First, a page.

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Definition of derivative design in the creative process

Rachel Goodchild | Creating Pattern

Source: Metropolitan Museum of Art
Ancient textile sample. (Source: The Metropolitan Museum of Art)

A derivative design is an artwork based on, or derived from, one or more already existing designs. Museums or textile archives often want to be able to use items from their collection to repurpose onto products that they can sell in their museum shop or website. A derivative design is basically obtaining something from a specified source. The source can be anything from an old piece of ephemera or a piece of vintage textile, and the original can often be a tiny segment, or a damaged, discoloured snippet of something from the past.


Old designs are cleaned up, and in some cases re-illustrated, colour-fixed, and repaired, etc. The designer will then work on turning the derived design into a high quality technical seamless pattern repeat. The museums can then place the new pattern repeat onto their desired surface in order to sell. An example of this could be products such as tea towels, wrapping paper, china cups, stationery, clothing, wallpaper, interiors, etc.


The term "derivative" refers to something that is based on or derived from another source. In the context of design, however, it is not always that straight-forward, and below I have tried to explain with some examples.




Derived from Existing Design


This involves creating a new design that is based on or shares similarities with an existing design, (in this case one that has owner copyright, or that is outside the 70-year copyright period). This design could be an updated version of the original design, which can often be the case for museums and archives, or a similar design with new colourway, or it could be as simple as being turned into a pattern repeat from an image that has only ever been a placement design. An example of this could be these hand painted Japanese fabric pieces from the 1920s that were turned into wrapping paper.





Derived Design Elements


Derivative design elements refer to the practice of incorporating or modifying existing design elements, concepts, or design ideas into a new creation. This might involve taking inspiration from established designs and adapting them to suit a different purpose or context. This can be the case when a client gives you a sample of an old design asking you to capture the feel of the design, whilst giving it a modern feel. An example of this could be this simple line drawing from the 1930s that had colour added and was placed onto products.





Adapting Existing Design for Different Contexts


This could involve taking a design originally intended for one context and adapting it for a different context or audience. In a case where the client owns the copyright or it is within their archives, they may wish to have it cleaned up and turned into a pattern repeat in order for it to be made accessible for different surfaces. An example of this could be this 1800's archive embroidery turned into a pattern repeat for wrapping paper.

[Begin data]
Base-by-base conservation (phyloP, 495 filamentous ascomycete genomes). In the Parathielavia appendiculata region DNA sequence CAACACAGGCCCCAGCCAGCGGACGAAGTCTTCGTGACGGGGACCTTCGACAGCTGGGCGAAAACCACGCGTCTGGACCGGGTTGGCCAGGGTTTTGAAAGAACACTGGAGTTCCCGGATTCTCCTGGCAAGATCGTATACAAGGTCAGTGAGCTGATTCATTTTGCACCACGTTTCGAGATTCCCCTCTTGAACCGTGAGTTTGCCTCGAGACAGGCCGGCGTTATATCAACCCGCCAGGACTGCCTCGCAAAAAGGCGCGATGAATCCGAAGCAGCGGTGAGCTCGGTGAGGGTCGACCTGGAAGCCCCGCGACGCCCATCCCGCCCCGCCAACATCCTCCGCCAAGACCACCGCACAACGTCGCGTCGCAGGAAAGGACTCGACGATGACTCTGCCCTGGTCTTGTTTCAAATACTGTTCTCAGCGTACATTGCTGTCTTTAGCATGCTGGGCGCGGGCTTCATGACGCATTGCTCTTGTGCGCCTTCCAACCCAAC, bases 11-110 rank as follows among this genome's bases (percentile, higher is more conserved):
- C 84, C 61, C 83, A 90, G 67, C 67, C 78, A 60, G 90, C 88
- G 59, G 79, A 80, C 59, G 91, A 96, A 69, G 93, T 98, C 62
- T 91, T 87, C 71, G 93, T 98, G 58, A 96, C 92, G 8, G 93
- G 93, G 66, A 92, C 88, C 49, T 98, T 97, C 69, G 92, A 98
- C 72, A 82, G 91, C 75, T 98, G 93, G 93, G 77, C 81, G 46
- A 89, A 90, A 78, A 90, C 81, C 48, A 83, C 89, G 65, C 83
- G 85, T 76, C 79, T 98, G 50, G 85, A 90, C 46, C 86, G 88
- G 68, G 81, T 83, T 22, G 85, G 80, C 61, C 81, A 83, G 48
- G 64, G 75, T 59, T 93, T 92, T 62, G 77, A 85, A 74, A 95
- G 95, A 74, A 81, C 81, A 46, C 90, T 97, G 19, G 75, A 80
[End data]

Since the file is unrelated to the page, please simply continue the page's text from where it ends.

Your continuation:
Evolutionary Design


Derivative design can also be used to describe an approach that emphasises a gradual evolution and improvement over time, building upon existing designs rather than starting from scratch. In this instance it could be a an image or branding of a long established company who wish to keep the original idea of their artwork, but want to modernise it. An example of this could be the Starbucks evolutionary imaging over the years.





Derivative Design Mood Boards

Below are examples of some projects I worked on using derivative design.


Rachel Goodchild | Design

Rachel Goodchild | Design

Rachel Goodchild | Design

Rachel Goodchild | Design

Rachel Goodchild | Design

Rachel Goodchild | Design

Rachel Goodchild | Design


Note: The Legal Context of Derived Design

One must be very careful when working in this area of design, as in a legal context "derivative design" might refer to a design that is closely related or similar to an existing design. This could potentially raise issues of intellectual property or design patent infringement. It is vital that any permissions required are granted before the designer commences work.


 

Rachel Goodchild | Design Blog

Creating Pattern for Textile, Product, Home & Packaging



Rachel is a member of ACID (Anti Copying In Design) & DACS (Design & Artists Copyright Society)​All copyright, design rights and other intellectual property rights in Rachel’s designs and products,

as well as images, text and design of this blog remain the property of Rachel Goodchild.

Any infringement of these rights will be vigorously pursued. ​Copyright Images © Rachel Goodchild 2023. All rights reserved.

 

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